So, What’s In It For Me?

Matthew 19:27-30
27Then Peter said in reply, “See, we have left everything and followed you. What then will we have?”
28Jesus said to them, “Truly, I say to you, in the new world, when the Son of Man will sit on his glorious throne, you who have followed me will also sit on twelve thrones, judging the twelve tribes of Israel.
29And everyone who has left houses or brothers or sisters or father or mother or children or lands, for my name’s sake, will receive a hundredfold and will inherit eternal life.
30But many who are first will be last, and the last first.

Discerning what motivates us and others is an interesting, challenging, and probably futile practice we all entertain from time to time. And honestly, it is one of my hot buttons. You can’t imagine how many times, in my role as a pastor’s wife, others have determined that they know my motivations and act according to their assumptions rather than discovering the truth. It makes me crazy. You would think those feelings would build within me a decision to not do that to others; but I probably do even though I try not to.

Jesus has just ended a conversation with a wealthy man who wants to earn his way into the Kingdom of God. The Disciples have witnessed this interaction and now respond to what they have seen. Of course, they are a little nervous. If this rich guy who claims he has kept the commandments can’t make it in what are they to do? How will anyone get through the gate of Heaven? Jesus continues His lesson about weakness and greatness, equating the two, and declares that no one enters the Kingdom of God on his own. It requires God Himself to, through the atoning work of Christ, to get us in. There is no other way.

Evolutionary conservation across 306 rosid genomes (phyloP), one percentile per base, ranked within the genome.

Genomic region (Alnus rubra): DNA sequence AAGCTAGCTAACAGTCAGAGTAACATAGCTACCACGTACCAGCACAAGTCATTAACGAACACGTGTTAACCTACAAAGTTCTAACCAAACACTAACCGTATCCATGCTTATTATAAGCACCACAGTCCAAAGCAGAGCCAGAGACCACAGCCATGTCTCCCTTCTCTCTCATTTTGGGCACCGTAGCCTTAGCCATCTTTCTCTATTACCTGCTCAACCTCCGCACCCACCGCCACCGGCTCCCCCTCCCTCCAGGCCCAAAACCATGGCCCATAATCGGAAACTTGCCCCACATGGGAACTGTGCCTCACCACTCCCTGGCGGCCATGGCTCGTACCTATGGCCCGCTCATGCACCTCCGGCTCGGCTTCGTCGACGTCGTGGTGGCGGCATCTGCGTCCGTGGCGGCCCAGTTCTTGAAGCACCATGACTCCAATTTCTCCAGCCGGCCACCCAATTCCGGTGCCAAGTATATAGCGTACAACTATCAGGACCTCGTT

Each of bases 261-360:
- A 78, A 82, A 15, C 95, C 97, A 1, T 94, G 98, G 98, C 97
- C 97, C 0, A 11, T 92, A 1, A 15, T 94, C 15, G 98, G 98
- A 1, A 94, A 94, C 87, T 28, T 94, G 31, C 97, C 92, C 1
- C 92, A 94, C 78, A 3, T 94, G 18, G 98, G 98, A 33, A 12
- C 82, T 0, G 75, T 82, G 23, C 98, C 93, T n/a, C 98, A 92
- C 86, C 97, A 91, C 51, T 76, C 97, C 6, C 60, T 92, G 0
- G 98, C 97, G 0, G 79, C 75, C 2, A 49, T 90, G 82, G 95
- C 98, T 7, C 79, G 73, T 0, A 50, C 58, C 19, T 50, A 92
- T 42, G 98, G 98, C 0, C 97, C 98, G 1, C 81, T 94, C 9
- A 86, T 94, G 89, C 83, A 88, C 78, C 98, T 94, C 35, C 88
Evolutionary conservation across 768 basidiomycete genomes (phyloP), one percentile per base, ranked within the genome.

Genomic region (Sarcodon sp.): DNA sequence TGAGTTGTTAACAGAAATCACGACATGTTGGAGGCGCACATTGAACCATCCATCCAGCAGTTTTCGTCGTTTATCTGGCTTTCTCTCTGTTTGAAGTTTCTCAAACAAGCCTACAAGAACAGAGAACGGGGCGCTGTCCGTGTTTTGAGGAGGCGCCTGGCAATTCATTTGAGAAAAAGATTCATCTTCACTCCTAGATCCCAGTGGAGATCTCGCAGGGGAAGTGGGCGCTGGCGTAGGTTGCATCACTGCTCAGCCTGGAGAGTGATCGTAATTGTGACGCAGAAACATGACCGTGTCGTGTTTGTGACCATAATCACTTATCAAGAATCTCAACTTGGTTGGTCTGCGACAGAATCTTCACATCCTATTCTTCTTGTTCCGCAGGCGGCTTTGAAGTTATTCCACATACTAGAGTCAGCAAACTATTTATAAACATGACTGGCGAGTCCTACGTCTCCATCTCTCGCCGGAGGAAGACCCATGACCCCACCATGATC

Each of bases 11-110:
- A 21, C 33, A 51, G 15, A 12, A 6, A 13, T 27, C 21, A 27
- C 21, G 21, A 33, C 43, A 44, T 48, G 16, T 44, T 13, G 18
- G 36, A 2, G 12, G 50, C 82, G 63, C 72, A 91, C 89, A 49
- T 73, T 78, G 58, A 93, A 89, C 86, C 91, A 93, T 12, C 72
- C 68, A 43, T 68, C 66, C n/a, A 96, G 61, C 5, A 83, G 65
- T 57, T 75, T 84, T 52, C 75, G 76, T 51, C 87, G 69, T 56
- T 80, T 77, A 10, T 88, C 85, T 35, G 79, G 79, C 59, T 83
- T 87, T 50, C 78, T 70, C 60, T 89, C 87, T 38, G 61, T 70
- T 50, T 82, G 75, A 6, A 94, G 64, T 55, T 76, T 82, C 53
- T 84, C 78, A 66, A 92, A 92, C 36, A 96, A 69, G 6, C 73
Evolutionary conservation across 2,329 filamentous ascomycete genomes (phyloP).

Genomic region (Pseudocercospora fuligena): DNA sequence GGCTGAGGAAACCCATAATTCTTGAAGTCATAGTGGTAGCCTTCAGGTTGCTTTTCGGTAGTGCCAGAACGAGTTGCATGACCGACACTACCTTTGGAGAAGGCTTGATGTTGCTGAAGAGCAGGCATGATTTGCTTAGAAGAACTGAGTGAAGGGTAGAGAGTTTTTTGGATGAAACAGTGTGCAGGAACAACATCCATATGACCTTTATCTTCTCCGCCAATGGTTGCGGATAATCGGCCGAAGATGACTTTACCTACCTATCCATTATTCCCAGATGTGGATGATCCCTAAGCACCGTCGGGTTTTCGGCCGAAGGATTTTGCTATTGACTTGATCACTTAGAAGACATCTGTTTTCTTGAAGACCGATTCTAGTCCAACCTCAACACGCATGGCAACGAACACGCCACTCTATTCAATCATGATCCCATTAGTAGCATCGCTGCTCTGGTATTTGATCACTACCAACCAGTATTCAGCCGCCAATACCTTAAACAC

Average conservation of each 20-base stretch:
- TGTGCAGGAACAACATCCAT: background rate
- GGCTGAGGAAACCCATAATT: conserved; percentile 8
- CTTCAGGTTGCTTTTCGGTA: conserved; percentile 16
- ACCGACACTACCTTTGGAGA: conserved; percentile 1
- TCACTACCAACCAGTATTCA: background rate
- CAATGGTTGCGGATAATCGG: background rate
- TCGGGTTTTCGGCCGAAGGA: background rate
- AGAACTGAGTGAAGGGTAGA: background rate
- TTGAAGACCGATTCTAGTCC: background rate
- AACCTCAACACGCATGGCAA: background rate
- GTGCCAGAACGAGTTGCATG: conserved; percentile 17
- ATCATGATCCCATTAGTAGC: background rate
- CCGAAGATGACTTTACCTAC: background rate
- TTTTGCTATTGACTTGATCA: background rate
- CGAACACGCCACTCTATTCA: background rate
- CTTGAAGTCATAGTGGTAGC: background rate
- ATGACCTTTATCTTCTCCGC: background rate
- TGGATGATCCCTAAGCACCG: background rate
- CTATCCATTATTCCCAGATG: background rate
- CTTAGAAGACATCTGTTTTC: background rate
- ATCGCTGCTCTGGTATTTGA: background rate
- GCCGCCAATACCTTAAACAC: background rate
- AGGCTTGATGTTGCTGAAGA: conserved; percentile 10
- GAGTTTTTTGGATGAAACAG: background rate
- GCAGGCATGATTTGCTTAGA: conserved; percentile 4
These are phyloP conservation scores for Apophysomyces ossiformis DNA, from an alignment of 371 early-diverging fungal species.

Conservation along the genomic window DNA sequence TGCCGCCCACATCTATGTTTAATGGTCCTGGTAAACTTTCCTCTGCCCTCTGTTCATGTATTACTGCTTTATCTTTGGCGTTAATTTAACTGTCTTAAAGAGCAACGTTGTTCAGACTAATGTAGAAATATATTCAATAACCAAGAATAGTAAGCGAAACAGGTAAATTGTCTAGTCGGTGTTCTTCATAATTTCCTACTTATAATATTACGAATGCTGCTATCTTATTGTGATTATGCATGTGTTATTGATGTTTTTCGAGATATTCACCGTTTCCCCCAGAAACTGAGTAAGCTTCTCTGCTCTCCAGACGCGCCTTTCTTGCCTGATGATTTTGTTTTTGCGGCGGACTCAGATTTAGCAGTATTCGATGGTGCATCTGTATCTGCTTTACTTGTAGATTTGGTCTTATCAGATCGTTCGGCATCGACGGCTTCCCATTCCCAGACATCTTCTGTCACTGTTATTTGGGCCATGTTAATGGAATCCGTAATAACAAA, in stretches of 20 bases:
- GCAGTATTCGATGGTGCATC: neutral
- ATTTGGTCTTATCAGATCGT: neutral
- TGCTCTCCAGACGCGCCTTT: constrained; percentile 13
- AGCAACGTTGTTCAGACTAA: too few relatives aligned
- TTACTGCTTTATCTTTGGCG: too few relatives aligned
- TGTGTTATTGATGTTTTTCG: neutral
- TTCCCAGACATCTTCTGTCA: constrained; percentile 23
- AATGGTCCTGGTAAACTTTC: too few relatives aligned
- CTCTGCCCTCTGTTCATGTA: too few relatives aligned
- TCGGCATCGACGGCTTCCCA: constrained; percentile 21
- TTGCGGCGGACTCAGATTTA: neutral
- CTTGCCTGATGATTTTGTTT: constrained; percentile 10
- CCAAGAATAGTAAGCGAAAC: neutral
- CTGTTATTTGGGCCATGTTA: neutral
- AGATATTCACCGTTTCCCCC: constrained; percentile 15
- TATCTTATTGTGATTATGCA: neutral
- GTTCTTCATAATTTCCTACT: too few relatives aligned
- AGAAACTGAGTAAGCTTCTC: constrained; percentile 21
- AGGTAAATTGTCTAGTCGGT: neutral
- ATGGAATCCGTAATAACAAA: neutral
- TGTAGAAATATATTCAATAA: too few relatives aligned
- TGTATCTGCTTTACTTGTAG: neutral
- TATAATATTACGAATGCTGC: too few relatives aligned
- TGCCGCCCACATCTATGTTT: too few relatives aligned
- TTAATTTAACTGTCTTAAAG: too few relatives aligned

Peter steps up (again) to speak for the group. He points out that he and the other eleven guys have indeed given up everything to follow Jesus. So – what will we get for that? It’s a logical question. Jesus then makes a rather stunning promise. These Twelve will sit on thrones and judge with Jesus on the Last Day! Jesus also promises that anyone who has left all to follow Him will receive eternal life. If you were one of the Twelve, these words would have come as pretty good news, right? I was motivated to follow Jesus and now look – I’m going to be rewarded!

Finally, Jesus puts it all into perspective once again. The entirety of chapters 18 and 19 have been about those who are weak (vulnerable and humble) being recognized as the greatest in the Kingdom of God. Verse 30 spells it out: “But many who are first will be last, and the last first.” In the next few verses, Jesus tells another parable that makes that point with even greater clarity (but that’s the study for next time). Who knows what originally motivated the disciples to give up their lives and follow Jesus. One must assume based on the rest of Scripture that it was the moving of the Holy Spirit for He is the One who brings all believers to faith. The disciples certainly didn’t leave their lives behind because of the promise of a throne on the Last Day for at the time of their calling they knew nothing about that gift. No, they are motivated by God Himself just as we all are and therein lies yet another proof of the grace of our Holy God.